We have been to the Care Centre a few times, with the usual mix of talking, singing and playing games. Musical chairs was a highlight: just like with the games as school, rules here are not always strictly applied which leads to plenty of happy chaos! We have also given out clothes we brought from the UK to each of the children, which are much appreciated. An indoor game with balloons literally went with a bang the other evening. After much fun with squeaky noises, letting them go and chasing after them, the children were hitting them from one side of the room to the other with others catching them in the middle of the room, when a balloon hit the only light bulb in the room which promptly exploded, leaving us in total darkness! We were thankful that no one was hurt, and that we had already asked an electrician to come to install fluorescent tubes into the room (we had noticed on an earlier visit that the room was very dimly lit).
There are five new (since our last visit) children at the Centre: they seem to have settled in really well. Most of them are still in need of personal sponsors, so if you know anyone who would like to sponsor (or partially sponsor) a child, please ask them to follow the links on the ‘How to Give’ section of our website. We also had a film night, and plan another one or two while we are here.
We’ve identified one or two projects to keep us busy over the next few days. We are hoping to transform a currently underused building( this was the original ‘mzungu house’ so called as Europeans helped build it at the Care Centre into a quiet area/library for the children….once we have got rid of the 11 wasps nests! African wasps are larger and more vicious than UK ones. Joyce the cook/helper got stung yesterday and her hand was very swollen. This small house is about 12’x10’ and appears to be a dumping ground at present. Clear out the rubbish, clean and paint and set up with new curtains and some locally made sofas—and it could be great. Well that’s the plan at present…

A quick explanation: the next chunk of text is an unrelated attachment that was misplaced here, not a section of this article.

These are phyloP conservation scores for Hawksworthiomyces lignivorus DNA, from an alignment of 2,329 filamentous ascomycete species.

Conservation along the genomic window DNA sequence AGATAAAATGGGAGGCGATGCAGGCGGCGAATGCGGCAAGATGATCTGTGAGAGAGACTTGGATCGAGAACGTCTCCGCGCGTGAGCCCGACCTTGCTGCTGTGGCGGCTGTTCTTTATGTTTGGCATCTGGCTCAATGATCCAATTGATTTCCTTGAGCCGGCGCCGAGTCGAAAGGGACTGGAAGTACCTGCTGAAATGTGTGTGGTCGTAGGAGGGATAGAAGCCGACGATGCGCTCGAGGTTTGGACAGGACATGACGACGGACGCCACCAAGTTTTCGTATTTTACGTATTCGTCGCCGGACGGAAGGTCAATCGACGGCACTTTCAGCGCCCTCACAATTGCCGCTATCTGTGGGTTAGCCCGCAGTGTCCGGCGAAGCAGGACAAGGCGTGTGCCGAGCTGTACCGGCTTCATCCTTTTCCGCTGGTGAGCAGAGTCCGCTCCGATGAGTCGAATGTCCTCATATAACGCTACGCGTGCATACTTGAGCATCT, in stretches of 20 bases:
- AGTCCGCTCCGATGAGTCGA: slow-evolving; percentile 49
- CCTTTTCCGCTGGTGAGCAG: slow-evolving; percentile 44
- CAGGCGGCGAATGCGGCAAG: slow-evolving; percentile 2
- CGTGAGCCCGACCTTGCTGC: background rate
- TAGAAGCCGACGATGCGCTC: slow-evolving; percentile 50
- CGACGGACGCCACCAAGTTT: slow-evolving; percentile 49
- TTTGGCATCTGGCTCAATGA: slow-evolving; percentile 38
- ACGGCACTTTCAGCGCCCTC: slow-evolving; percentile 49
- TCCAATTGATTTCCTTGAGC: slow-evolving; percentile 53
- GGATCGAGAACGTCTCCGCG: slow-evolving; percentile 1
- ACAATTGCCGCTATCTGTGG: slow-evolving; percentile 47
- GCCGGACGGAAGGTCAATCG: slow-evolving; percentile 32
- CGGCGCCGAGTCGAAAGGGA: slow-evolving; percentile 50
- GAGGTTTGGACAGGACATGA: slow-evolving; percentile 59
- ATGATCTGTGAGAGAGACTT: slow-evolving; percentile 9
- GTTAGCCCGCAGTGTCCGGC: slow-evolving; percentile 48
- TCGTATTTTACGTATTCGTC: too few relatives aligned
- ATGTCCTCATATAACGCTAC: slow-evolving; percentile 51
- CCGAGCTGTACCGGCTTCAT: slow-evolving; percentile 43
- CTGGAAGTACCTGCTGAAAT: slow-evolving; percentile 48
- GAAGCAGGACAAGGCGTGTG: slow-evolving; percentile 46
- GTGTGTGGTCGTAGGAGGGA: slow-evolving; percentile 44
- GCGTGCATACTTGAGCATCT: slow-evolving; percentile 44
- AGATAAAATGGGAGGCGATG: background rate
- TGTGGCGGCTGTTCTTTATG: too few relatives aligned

Otherwise we are doing okay. Not a great place if you like green food –unless it is sukomu wiki- a strong green. In fact too bad if you like fresh salads, vegetables or fruit. I brought with me lots of dried food like cous cous and packet soup, for which I am very thankful. Also the small slow cooker has come in helpful for a rice pudding, and carrot soup.
We cooked ’English’ pancakes the other day (two of us on two gaz stoves) for all the care centre children: they loved them. I haven’t cooked for 26 recently! I am going to try Welsh cakes sometime soon. As we only have our two gaz cylinders to cook on so you need to be quite creative. Food is especially difficult this trip as big supermarket in local city has shut down and in any case Kisumu (30 mins away) is too risky to visit. However I am sure we won’t starve…any suggestions anyone out there…and we will keep taking the vitamins.
This is definitely the year of the crickets… they seem to be nocturnal and very jumpy…and noisy and unfortunately seem to like our house very much…Fly swat comes in handy..
Well must go as need to cook supper of cous cous and cheese and broccoli pasta sauce…weird.
Still we pray that we are encouraging a few folks here and there so we take a day at a time…
With our love to you all family and friends. UK seems a long way away sometimes. Not sure how missionaries used to feel when they came for years at a time and there was little if any communication. Even I can remember in 60’s in Zambia that air mail letters took a week or more to arrive and phone calls were £1 a minute…
Thank you for reading thus far…you are very dedicated friends!